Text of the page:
What You Must Know About Cover Letters

Published: Jan 09, 2014

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January 9, 2014

Short and sweet or lengthy and elaborate?: "Right-sizing" your cover letter.

By BioSpace.com

Throughout most of our lives, we’re told that when it comes to writing, longer is better. From our first scrawled book reports to the college admission essays that we lovingly labor over, long-windedness and purple prose are usually praised and rewarded. On the other hand, communications that are brief and to-the-point are typically seen as advantageous only when it comes to informal emails and text messages. When we really want to write well, we tend to write long.

It’s that mindset that probably explains why so many job seekers fall into the trap of thinking that longer cover letters are more likely to help them land their dream job. In some cases, this assumption might actually be true. For example, if you’re applying for a technically demanding position, or if you are responding to an ad that asks to see a number of specific elements in your cover letter, you might have no choice but to extend the length of your document to two or more pages.

One size does not fit all.

Although there’s nothing inherently wrong with a longer cover letter, most resume experts tend to agree that shorter is usually better. Because hiring managers who are sifting through stacks of cover letters and resumes tend to give each applicant’s materials only a quick once-over before deciding whether they’re worth a second look, you’re usually better off conveying as much information as you can in as few words as possible. But what’s really important is your ability to figure what kind of cover letter is suitable for each position and tailoring the length of your document to match.

In the business world, the concept of “right-sizing” means using exactly as much time, labor, and resources as each project requires—no more, no less. You can apply the same principle to the process of crafting a cover letter. Here are some guidelines to help you answer the age-old question of how long your cover letter should be.

1. Is the position highly technical?

If there are major credential, experience, and education requirements for the position, you may need to point these out in your cover letter just to ensure that you make it past the first round of screening. If this is the case, try to cut down on some of the other verbiage you might otherwise include to make sure the letter doesn’t run too long.

2. Are there specific cover letter requirements?

Often, hiring managers use cover letter instructions in job postings to screen out applicants who didn’t follow the instructions. Make sure to include any elements that are requested. Again, you can balance out the excess length of these elements, by shrinking the other components of your cover letter.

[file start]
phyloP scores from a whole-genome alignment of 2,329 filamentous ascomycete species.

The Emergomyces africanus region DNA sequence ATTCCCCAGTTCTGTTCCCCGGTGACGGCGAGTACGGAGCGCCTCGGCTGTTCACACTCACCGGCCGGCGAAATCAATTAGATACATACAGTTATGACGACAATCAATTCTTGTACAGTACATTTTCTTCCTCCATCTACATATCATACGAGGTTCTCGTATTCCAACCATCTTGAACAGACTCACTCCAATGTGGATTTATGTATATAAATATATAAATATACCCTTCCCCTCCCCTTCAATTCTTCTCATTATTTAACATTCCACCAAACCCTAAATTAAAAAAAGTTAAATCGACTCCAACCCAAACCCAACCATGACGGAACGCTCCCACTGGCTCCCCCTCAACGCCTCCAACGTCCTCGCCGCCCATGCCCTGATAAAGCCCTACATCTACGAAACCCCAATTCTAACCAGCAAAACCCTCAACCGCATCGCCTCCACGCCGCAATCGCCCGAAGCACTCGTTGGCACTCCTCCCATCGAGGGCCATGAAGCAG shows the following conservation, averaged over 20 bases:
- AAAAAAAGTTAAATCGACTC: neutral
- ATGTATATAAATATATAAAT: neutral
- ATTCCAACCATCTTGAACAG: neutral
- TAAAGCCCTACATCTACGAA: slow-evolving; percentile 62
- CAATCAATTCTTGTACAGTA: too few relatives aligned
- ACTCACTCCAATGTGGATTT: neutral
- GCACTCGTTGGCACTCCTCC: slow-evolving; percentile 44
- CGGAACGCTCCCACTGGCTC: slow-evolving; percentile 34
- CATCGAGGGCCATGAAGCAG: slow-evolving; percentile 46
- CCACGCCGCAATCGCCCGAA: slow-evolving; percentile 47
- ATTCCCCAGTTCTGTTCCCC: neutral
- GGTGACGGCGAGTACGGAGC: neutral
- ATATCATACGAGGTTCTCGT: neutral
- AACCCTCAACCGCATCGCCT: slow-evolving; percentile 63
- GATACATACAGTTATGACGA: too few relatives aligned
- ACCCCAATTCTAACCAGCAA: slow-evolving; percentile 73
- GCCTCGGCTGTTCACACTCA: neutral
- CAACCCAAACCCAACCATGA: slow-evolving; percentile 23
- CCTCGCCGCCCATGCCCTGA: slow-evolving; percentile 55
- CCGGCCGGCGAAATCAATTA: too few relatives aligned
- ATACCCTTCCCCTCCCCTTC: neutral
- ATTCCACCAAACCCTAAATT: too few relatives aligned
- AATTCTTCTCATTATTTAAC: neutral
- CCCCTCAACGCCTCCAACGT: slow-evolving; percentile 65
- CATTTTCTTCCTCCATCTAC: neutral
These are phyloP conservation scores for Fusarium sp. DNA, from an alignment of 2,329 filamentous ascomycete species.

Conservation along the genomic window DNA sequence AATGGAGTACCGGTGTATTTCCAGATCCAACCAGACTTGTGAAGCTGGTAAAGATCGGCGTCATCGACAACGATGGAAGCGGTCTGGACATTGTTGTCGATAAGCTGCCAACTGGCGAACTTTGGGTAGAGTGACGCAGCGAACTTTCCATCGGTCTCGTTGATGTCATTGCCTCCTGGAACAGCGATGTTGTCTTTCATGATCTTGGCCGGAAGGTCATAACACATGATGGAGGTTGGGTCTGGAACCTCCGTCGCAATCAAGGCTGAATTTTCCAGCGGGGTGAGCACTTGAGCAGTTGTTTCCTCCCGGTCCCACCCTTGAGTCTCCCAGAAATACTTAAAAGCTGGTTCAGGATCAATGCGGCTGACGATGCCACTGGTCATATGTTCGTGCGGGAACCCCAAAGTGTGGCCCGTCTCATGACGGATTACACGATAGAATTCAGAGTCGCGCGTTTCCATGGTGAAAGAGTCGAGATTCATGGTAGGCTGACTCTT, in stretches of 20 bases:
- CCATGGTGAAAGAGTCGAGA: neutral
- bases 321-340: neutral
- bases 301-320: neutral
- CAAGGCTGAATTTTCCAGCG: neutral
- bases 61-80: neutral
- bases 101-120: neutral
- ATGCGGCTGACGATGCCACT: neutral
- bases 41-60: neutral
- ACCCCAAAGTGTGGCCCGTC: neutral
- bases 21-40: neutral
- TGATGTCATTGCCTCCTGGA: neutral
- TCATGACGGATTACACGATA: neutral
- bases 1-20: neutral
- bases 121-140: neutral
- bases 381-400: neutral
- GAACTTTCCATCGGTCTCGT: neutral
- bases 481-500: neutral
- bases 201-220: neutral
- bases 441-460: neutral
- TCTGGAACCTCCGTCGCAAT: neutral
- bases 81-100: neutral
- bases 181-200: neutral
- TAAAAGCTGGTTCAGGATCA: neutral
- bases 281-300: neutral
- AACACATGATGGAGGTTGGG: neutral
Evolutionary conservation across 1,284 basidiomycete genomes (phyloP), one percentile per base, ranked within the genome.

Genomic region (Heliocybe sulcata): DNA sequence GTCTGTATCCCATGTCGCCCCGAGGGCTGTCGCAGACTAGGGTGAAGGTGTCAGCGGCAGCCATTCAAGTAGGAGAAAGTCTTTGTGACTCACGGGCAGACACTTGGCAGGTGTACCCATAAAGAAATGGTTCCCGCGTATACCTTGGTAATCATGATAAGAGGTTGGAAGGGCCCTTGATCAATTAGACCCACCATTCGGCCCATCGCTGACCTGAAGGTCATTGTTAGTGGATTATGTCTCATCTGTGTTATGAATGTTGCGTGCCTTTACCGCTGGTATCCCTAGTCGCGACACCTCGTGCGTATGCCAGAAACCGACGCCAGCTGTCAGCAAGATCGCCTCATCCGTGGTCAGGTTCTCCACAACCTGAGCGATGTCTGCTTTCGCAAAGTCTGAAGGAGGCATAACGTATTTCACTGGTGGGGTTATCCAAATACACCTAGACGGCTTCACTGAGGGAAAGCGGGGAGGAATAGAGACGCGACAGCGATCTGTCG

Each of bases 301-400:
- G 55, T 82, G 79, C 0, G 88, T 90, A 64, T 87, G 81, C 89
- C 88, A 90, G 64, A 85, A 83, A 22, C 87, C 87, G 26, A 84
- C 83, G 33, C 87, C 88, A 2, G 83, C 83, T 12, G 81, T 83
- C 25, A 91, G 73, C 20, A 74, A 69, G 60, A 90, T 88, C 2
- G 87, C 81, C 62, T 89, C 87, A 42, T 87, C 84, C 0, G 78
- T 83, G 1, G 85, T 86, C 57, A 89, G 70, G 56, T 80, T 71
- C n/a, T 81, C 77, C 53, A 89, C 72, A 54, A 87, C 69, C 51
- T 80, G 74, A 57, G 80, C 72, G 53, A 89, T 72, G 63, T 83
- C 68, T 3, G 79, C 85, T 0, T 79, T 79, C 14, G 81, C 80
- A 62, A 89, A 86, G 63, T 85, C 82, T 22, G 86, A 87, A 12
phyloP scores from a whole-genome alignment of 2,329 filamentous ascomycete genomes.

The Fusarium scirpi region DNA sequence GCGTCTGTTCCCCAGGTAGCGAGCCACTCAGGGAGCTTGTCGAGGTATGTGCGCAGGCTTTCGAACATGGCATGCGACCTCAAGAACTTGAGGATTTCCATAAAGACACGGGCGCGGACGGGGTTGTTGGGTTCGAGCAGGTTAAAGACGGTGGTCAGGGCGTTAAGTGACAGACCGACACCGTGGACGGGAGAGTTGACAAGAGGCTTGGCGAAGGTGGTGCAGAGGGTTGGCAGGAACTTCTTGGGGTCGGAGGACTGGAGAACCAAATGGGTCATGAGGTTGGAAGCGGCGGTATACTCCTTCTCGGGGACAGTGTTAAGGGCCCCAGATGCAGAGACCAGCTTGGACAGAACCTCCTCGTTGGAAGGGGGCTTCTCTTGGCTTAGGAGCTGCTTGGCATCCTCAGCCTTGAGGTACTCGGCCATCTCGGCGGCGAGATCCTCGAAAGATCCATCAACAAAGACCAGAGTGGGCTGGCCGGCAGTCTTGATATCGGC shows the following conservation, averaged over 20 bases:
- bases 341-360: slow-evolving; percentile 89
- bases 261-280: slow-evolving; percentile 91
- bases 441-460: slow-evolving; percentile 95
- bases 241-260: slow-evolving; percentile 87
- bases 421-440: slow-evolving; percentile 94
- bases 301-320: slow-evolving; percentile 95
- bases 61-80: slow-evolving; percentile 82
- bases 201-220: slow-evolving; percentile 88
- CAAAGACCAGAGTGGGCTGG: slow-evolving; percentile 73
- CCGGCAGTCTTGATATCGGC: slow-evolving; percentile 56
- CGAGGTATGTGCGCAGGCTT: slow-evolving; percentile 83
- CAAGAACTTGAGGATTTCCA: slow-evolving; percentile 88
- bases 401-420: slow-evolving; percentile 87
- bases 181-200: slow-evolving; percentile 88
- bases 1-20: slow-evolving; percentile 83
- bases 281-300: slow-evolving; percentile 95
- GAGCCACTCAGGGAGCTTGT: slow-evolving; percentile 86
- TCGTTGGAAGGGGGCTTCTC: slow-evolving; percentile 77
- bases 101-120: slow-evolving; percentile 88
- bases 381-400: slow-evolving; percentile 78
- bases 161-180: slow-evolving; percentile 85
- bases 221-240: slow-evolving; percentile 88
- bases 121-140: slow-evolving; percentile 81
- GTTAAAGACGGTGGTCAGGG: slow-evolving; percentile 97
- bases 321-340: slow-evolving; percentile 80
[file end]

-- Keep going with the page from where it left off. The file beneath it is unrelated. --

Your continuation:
3. How many applicants will be vying for the position?

If the position you are applying for is likely to draw dozens of candidates, it’s likely that hiring managers are going to be sorting through a lot of applications. In order to boost your chances of making it past the first round, aim for a shorter, more concise cover letter that is top-loaded with your important information in the first paragraph.

4. Are written communication skills important to the position?

In some jobs, most hiring managers might be more concerned with your ability to stay on your toes than your ability to craft a perfectly turned phrase. But if the position you’re applying for involves written communication, it might be worth it to stretch out and strut your stuff a bit in your cover letter. Extending the length of your document past the one-page mark might well be worth it if you use it as a chance to put your written communication skills on display.

5. When in doubt, stick to the basics.

If no special conditions or circumstances apply, it’s probably best to try to limit your cover letter to one page or less. One popular format for a brief and to-the-point cover letter follows this model: first paragraph, outline what you bring to the position; second paragraph, briefly outline your experience and credentials; and third paragraph, explain why you’re a good fit for the position and the organization in more detail. End your letter with what sales gurus term a “call to action”—in this case, a request for an interview.

There are no hard-and-fast rules that dictate the perfect length for a cover letter. The challenge lies in figuring out the most appropriate cover-letter length for each position and doing your best within those limits. Good luck!

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